People are less used to meeting and dealing with any large animals these days, due to our mainly urban lifestyles.
What do I need to know?
Ask the rider
- Horses aren't out and about on their own, the rider is responsible for the horse, their own and your safety. Say hello, riders are people just like you.
- Horses are usually comfortable around humans walking, and even running near or past them, but the faster you move the more attention you need to pay. Horse eyesight is very different to ours, and can see nearly 360 degrees. Their vision is designed to capture fast movement, excellent hearing, and are hard-wired to escape danger.
- If you are approaching a horse from behind, be careful, and always make sure the rider knows you are coming. The horse has nearly 360 vision and hearing, the rider does not!
What Things Do Horses React to?
Fast movement will always attract attention, and often reaction.
For some reason an umbrella can cause panic in a horse. If you are walking near horses with one, keep an eye on the rider. If they are having a nervous fit as you approach, please take your umbrella down, slowly. Resist the urge to flick the rain out of it. Let the horse get well past before putting it up again.
Raincoats, plastic bags or other things that rustle or flap in the wind
Usually, this is just a case of ensuring that whatever it is, stops flapping. If you are at the beach this can also include beach towels, surfboards and other human 'weirdness' (weird from the horse's perspective).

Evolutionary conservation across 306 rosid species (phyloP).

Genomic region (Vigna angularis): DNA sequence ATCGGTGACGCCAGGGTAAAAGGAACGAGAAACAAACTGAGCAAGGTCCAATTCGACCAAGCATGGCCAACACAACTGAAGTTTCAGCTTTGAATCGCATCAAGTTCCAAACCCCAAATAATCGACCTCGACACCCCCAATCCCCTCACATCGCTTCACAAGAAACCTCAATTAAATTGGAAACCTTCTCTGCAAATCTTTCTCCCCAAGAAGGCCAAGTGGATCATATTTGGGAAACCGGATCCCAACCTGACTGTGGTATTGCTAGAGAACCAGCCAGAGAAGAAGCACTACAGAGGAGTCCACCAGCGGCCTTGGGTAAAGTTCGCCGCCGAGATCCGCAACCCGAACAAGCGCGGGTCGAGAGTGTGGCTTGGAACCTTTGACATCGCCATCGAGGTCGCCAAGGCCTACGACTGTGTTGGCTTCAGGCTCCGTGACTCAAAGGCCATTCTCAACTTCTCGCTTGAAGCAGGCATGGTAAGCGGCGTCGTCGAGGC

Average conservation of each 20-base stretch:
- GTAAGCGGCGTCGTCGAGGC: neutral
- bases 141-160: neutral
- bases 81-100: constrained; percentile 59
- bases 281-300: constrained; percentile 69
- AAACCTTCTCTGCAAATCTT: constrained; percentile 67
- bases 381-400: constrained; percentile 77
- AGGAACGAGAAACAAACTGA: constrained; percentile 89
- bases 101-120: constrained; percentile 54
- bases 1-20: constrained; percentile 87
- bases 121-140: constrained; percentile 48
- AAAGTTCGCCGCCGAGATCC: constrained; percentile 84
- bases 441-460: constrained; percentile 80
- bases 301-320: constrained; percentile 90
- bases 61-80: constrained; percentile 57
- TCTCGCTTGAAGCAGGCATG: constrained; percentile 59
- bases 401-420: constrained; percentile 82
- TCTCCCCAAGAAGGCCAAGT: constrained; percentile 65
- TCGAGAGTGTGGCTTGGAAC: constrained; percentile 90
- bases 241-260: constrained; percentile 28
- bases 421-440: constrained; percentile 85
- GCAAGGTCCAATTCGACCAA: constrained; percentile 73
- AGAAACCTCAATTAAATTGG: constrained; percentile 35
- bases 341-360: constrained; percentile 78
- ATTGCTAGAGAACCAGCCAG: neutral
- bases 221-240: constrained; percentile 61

Keep dogs under control around horses, preferably on a lead if you are not sure how your dog will react to seeing a horse. Remember horses are prey, and dogs are predators, even a friendly puppy will be viewed as a potential threat if it rushes at a horse. Herding breeds will often want to nip at heels, or chase a horse. A kick to your dog can kill it.
Most horses will not bat an eye at a runner either coming up behind them or toward them, but it will depend on how close you are to them, and how experienced they are. From a horse's point of view, someone running is either running from something (that they might need to run from too) or running at them (to eat them). In either case, this is something they tend to pay attention to. Be particularly aware of your own clothing, a rustling raincoat at running speed is something that many horses are very wary of.
Be particularly careful of small children around horses. Horses are generally very gentle towards little people (and often older people, and people with disabilities). But, children can move too fast, in an unpredictable manner, screech or shout, and get under foot. Teach the 1,2,3 game in the slideshow, so your children know how to act around horses.
A study of 10,000 people's fears showed 'fear of horses' did not rank in the top 110. Fear of clowns, babies, spiders all ranked higher than a fear of horses (or even large animals).